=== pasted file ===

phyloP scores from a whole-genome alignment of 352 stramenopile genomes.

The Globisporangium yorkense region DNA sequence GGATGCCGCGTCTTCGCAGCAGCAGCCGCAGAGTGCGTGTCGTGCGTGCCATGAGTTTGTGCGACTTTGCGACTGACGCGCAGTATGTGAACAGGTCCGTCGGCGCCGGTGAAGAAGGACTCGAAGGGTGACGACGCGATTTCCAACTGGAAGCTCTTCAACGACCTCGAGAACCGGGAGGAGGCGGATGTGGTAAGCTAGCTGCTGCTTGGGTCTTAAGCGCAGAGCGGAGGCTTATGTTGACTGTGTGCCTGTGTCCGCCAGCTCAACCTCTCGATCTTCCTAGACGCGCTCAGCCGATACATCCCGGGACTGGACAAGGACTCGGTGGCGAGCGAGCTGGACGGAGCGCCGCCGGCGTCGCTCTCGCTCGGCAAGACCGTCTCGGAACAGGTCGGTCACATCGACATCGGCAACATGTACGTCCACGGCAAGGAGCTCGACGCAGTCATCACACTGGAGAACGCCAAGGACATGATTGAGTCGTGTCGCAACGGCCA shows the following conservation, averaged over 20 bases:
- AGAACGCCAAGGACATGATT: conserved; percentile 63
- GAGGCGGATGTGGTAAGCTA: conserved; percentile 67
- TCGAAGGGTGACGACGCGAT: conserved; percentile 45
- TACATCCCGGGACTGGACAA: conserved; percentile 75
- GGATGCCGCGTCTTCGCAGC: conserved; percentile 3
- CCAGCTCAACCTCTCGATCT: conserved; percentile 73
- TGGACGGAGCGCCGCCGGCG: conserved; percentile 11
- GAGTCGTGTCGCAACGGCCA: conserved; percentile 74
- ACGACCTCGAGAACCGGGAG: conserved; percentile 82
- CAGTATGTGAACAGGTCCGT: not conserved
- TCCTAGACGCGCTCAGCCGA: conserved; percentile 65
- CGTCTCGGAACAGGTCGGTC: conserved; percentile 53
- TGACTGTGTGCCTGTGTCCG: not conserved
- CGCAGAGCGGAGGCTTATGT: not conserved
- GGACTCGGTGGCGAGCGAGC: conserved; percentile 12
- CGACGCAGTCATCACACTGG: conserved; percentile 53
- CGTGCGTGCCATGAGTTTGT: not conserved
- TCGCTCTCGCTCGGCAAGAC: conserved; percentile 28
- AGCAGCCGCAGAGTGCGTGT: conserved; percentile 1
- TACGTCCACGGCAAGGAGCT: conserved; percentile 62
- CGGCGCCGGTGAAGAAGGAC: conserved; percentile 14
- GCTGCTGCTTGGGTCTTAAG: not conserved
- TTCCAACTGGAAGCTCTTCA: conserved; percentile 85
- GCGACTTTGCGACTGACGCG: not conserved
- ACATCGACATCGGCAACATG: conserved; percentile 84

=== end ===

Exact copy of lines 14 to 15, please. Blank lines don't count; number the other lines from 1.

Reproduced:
- CGTCTCGGAACAGGTCGGTC: conserved; percentile 53
- TGACTGTGTGCCTGTGTCCG: not conserved